The UK tax authority is facing another legal battle at the high court over supposed breaches of the EU’s data protection legislation due to its cooperation with the U.S. Foreign Account Tax Compliance Act (FATCA). It’s the second time that HMRC has been legally challenged on these claims and by the same claimant, a dual British-U.S. citizen known as ‘Jenny’. Her lawyers at top legal company Mishcon de Reya filed the claim on October 27 2021. The challenge says that the sharing of Jenny’s personal information with the American tax authority, the IRS, was done without her consent – as data privacy regulations set out – and that this has caused her “personal damage and stress.” The issue is being brought as a breach of EU rules because, when the information sharing exercise happened, the UK was still part of the European Union and, as such, subject to the bloc’s regulation, according to the lawyers. Lawyer Filippo Noseda, Jenny’s representative at Mishcon de Reya, said: “Jenny’s claim is symptomatic of the steady erosion of individuals’ data-privacy rights by governments.”
What is FATCA?
FATCA is legislation enacted in March 2010 by the U.S. Government, implemented on 1st January 2013. The purpose of FATCA is to prevent American citizens from evading U.S. tax by using foreign subsidiaries to invest in the U.S. through foreign accounts. FATCA imposes a 30% withholding tax on foreign entities that refuse to disclose the identities of their U.S. clients. Foreign banks and other financial institutions, including foreign insurance companies, must therefore provide the evidence to verify U.S. status within a time limit. Failure to provide evidence within the agreed timescale, or if the individual fails to disclose assets in full in their annual tax returns to the IRS, and the foreign financial institution must treat their account as a recalcitrant account and must withhold all U.S. source income and payments from them and will also be subject to 30% withholding tax.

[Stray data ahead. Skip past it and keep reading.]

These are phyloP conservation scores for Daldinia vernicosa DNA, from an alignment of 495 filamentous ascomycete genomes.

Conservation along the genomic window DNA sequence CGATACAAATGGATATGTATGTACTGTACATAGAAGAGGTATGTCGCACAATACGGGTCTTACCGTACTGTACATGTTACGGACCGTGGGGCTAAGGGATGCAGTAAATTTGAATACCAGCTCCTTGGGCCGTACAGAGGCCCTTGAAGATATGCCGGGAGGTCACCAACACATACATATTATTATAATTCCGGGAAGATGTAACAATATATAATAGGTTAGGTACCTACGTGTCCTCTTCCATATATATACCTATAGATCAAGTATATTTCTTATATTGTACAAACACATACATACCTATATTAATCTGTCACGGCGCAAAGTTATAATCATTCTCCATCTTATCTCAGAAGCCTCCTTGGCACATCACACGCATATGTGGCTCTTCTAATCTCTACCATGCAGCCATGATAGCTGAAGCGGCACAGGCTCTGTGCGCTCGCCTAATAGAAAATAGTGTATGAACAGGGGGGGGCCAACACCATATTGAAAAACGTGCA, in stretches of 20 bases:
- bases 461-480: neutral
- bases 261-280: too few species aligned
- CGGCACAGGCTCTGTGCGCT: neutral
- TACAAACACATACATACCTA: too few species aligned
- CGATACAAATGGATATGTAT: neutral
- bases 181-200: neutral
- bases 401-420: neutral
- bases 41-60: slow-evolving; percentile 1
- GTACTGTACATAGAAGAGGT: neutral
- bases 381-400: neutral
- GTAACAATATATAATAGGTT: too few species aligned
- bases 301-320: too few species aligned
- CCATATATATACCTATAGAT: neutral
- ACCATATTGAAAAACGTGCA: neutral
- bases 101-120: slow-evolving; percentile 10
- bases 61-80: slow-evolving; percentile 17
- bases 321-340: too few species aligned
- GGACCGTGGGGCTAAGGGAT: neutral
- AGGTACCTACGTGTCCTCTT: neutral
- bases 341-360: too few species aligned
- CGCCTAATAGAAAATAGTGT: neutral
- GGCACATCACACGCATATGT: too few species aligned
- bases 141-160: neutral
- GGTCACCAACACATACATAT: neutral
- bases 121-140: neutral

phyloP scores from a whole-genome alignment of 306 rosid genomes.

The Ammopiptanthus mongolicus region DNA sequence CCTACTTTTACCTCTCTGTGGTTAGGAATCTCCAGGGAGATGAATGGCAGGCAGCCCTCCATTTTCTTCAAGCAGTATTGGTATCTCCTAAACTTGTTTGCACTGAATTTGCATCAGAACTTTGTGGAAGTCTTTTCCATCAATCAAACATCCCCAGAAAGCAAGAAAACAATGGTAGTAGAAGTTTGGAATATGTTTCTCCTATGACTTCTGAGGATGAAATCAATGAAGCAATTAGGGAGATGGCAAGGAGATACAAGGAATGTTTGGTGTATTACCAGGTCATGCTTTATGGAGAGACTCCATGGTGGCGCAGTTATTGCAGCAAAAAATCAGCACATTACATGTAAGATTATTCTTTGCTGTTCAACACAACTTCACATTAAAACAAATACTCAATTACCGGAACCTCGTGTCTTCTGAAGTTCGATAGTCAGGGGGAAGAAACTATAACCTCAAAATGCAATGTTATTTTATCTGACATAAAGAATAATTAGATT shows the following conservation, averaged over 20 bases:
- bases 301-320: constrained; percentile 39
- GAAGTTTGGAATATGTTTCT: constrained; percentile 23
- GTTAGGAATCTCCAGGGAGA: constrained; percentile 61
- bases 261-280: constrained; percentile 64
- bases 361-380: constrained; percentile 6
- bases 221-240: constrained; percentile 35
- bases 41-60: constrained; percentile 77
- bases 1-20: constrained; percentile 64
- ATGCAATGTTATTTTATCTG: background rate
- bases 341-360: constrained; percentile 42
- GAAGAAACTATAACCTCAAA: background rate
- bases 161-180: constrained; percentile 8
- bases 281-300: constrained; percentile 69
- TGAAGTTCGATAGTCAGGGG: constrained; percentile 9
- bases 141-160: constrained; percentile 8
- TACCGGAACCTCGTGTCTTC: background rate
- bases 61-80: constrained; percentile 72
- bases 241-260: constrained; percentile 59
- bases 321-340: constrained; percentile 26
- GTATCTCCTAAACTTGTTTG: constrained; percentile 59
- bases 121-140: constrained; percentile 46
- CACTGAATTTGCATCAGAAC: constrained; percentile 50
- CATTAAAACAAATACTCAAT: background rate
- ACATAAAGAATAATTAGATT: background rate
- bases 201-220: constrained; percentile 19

This legislation has proven to be highly controversial, being described by critics as ‘the worst law most Americans have never heard of.’ For instance, deVere CEO and founder Nigel Green has previously launched a Washington-based campaign against it. He said: “In my opinion, FATCA, of which I have been a vocal opponent since it was first mooted in 2010, is fatally flawed and discriminatory. Why? Because non-U.S. financial institutions are rejecting American expatriate clients in their chosen country of residence, as FATCA rules and regulations are deemed too arduous and expensive, should clients possess assets exceeding $50,000. Thousands of American expats made the gut-rending decision to renounce their citizenship, to avoid the adverse effects of FATCA. There are other options to consider, but they feel very strongly.”